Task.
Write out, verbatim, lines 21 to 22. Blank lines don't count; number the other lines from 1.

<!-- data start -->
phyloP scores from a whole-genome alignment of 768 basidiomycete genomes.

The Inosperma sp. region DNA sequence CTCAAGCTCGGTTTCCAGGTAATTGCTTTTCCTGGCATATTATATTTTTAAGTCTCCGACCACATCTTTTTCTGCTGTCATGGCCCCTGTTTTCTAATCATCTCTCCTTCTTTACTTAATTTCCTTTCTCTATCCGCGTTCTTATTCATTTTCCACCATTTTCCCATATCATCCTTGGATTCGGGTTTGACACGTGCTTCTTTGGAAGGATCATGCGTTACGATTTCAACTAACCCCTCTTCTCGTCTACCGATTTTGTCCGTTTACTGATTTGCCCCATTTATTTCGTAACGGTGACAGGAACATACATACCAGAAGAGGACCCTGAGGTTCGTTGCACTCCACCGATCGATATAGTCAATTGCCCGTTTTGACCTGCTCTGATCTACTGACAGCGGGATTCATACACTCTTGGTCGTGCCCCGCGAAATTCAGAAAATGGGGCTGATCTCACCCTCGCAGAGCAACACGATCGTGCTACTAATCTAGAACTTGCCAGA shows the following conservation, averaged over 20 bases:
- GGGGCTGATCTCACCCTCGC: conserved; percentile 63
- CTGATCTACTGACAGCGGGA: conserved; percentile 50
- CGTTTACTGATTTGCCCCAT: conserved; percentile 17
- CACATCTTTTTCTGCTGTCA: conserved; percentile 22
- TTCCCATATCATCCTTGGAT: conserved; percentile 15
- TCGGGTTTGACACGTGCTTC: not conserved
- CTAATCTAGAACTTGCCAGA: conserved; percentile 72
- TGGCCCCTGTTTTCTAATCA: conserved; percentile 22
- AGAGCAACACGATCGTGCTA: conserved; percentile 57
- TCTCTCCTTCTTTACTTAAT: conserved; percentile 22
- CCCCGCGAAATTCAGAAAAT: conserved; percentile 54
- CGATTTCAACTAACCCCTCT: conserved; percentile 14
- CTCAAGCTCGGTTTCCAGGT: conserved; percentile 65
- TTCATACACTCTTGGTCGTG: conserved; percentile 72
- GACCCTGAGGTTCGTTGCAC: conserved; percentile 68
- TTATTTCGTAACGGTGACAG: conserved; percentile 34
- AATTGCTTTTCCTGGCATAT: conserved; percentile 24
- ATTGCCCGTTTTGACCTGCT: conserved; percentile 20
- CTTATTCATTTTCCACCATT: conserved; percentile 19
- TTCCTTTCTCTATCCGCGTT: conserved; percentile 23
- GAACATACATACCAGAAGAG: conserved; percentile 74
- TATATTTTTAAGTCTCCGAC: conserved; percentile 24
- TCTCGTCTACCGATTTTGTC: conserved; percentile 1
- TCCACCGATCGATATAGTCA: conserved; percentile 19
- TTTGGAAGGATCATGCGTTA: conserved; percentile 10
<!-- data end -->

- CTTATTCATTTTCCACCATT: conserved; percentile 19
- TTCCTTTCTCTATCCGCGTT: conserved; percentile 23